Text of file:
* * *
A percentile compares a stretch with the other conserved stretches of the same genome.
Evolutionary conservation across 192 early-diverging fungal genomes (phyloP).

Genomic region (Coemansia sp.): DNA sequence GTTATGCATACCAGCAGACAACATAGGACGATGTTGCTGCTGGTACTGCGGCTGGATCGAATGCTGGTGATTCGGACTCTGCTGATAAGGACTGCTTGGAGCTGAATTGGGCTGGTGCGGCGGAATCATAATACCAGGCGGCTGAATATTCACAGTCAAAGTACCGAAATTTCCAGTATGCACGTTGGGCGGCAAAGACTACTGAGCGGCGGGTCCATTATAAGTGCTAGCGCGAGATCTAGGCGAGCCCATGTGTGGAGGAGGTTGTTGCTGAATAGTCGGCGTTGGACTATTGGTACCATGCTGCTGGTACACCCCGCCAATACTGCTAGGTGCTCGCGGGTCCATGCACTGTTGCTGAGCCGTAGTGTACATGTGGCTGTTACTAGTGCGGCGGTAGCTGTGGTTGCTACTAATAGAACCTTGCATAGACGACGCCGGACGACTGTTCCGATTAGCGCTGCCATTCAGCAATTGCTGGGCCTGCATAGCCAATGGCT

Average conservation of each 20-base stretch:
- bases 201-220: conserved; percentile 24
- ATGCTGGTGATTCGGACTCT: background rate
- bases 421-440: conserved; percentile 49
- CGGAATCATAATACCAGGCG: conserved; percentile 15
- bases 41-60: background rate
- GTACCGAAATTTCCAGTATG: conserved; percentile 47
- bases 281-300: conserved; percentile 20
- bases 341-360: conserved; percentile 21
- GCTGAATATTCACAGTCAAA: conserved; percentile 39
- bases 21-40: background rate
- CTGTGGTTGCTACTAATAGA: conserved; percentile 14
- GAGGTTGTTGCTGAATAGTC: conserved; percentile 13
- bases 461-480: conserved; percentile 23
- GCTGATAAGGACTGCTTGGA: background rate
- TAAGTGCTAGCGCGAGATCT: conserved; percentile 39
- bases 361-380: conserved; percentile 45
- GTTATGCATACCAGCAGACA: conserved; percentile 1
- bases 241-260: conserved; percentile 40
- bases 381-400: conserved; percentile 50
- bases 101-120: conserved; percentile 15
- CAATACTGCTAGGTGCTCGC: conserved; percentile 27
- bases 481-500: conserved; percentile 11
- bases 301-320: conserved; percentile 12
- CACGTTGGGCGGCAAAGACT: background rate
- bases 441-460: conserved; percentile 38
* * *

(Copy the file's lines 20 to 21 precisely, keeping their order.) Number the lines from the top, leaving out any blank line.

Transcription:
- bases 361-380: conserved; percentile 45
- GTTATGCATACCAGCAGACA: conserved; percentile 1